bangstrom » December 1st, 2018, 2:52 pm wrote:Einstein did away the ether theory with his special relativity but some say he restored the ether with general relativity by replacing the ether with spacetime and gravitational frame dragging. So what is the difference between the ether and spacetime?

This claim above has been circulated too many times on this forum and it is time to set the record straight on the history. This article is not an attempt to re-adjudicate Special Relativity or General Relativity as physics theoruis, but an attempt to get the history correct on the man, Albert Einstein, in relation to the development of S-R and G-R.

We will find that the above quote is woefully wrong both historically and scientifically. Some facts here may surprise the reader, and many of them I just learned myself only recently. For many (especially bangstrom) the big take-away lesson is that history is very complicated and involves a cast of colorful characters both prior and after the years where a theory was normally said to be 'established'.

History of Science

PBS Nova, other TV series and wikipedia are short synopsis histories that grossly simplify history. History is extremely complex in reality. Short sound bites are easier for people to remember and get spread very quickly because of their simplicity and punctuality. For example,

"Isaac Newton invented calculus."

"Elvis Presley invented rock-and-roll."

"Einstein invented special relativity."

"Gregor Mendel invented genetics."

All of such rough-hewn statements mask a much deeper and more complex topic. In the case of Elvis-and-rock-&-roll , the arguments can get quite heated. The development of landmark theories of physics and science are always as complicated as the thorny as the issue about "Who invented rock-&-roll?" Even relativity is. Even quantum mechanics was.

Arguments made both pro- and con- for Elvis being the inventor are both equally valid and both have "good points" to make. con- people point out that Elvis stole most or all of his music from black artists, and that rockabilly preceded him in terms of the raw stylistic sound of the music. Those are valid points. pro- people point out that Elvis was a charismatic front man gyrating and swinging a microphone stand around. That basic template of public performance would form the basis of the next 70 years of popular music. (also a good point). A room of historians will never agree about who invented rock-&-roll and the debate rages on. The point is, the question is complex and contentious.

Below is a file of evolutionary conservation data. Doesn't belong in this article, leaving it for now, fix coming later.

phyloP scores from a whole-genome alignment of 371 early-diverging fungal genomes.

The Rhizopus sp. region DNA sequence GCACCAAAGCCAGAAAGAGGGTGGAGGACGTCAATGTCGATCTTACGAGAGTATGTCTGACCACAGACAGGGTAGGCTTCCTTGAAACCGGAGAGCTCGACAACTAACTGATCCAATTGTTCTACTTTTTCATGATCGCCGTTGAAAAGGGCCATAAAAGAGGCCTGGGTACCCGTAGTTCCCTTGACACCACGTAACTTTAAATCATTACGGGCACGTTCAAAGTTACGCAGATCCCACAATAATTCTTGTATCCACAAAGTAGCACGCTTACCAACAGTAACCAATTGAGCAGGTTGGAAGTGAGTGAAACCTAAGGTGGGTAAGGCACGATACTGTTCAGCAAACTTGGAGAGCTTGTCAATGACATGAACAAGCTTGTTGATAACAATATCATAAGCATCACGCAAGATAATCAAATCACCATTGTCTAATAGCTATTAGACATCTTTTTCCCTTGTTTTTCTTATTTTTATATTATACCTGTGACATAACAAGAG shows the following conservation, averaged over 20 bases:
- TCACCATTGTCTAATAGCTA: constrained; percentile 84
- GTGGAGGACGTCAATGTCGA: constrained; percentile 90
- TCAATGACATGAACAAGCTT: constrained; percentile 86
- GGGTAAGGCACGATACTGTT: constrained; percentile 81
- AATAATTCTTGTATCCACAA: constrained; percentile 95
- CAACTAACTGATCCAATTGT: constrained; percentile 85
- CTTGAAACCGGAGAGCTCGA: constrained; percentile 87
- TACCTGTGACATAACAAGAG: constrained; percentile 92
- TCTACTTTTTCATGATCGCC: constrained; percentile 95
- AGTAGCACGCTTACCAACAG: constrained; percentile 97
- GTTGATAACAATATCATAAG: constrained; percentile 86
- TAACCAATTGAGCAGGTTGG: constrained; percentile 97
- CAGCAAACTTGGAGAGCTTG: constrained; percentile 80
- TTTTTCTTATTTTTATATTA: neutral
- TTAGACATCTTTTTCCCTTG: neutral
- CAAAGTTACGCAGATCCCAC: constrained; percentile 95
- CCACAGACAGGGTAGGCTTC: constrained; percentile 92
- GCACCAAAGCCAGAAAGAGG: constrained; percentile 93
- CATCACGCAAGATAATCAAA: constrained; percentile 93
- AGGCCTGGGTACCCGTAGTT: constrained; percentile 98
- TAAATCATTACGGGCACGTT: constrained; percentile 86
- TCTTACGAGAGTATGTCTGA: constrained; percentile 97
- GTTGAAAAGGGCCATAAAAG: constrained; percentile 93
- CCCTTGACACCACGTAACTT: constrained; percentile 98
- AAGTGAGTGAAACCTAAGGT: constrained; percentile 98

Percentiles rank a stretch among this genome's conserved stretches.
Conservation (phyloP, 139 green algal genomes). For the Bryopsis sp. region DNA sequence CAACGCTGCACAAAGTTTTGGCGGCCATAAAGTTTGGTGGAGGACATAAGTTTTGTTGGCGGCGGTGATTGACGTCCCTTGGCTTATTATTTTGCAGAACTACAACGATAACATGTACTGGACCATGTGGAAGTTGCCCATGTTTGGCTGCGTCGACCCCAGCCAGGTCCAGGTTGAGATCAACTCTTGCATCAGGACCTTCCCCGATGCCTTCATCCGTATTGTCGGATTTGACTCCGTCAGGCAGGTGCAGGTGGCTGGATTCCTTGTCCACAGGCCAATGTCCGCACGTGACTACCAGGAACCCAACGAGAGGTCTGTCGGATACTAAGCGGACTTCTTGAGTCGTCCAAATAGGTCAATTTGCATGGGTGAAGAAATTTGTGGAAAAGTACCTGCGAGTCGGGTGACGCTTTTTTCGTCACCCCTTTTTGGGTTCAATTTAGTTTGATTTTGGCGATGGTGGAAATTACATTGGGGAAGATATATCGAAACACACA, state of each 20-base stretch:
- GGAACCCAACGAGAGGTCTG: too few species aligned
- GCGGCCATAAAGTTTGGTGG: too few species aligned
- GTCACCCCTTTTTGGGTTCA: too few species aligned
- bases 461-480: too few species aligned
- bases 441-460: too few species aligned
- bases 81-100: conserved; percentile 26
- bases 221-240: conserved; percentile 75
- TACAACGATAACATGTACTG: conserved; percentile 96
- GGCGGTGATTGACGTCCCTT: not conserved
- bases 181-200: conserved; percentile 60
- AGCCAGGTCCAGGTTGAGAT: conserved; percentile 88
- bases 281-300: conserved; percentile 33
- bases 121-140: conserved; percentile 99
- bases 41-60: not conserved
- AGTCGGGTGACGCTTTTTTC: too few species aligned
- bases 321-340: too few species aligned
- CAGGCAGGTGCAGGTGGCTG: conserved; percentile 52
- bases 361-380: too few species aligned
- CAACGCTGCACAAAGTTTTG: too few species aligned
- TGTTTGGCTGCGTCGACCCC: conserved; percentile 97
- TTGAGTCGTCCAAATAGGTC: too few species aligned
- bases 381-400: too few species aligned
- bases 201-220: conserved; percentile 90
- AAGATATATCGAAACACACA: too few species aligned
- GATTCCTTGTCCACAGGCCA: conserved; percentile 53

( Newton and calculus. ) Multiple youtube videos featuring Niels deGrasse-Tyson have him just blatantly stating that Newton "invented differential and integral calculus" in what apparently seemed to be one weekend. And there are these anecdotes about how the foundational papers were later found in a desk by a maid or something. Anyways, Isaac Newton did not invent calculus. The brutally honest history is that Newton was the first person known to use calculus-based-reasoning in his mathematics. His notebooks are unreadable by modern eyes, because the notation that was beat into us in high school was only invented in the middle of the 19th century, some 170 years after Principia. The claim that calculus did not exist in 1660, and that by 1670 , presto change-o , a fully-formed mathematical discipline suddenly existed. That's absolutely wrong. Isaac Newton never referred to what he was doing as "calculus" -- and that is something the reader should keep in mind when I get to Einstein later.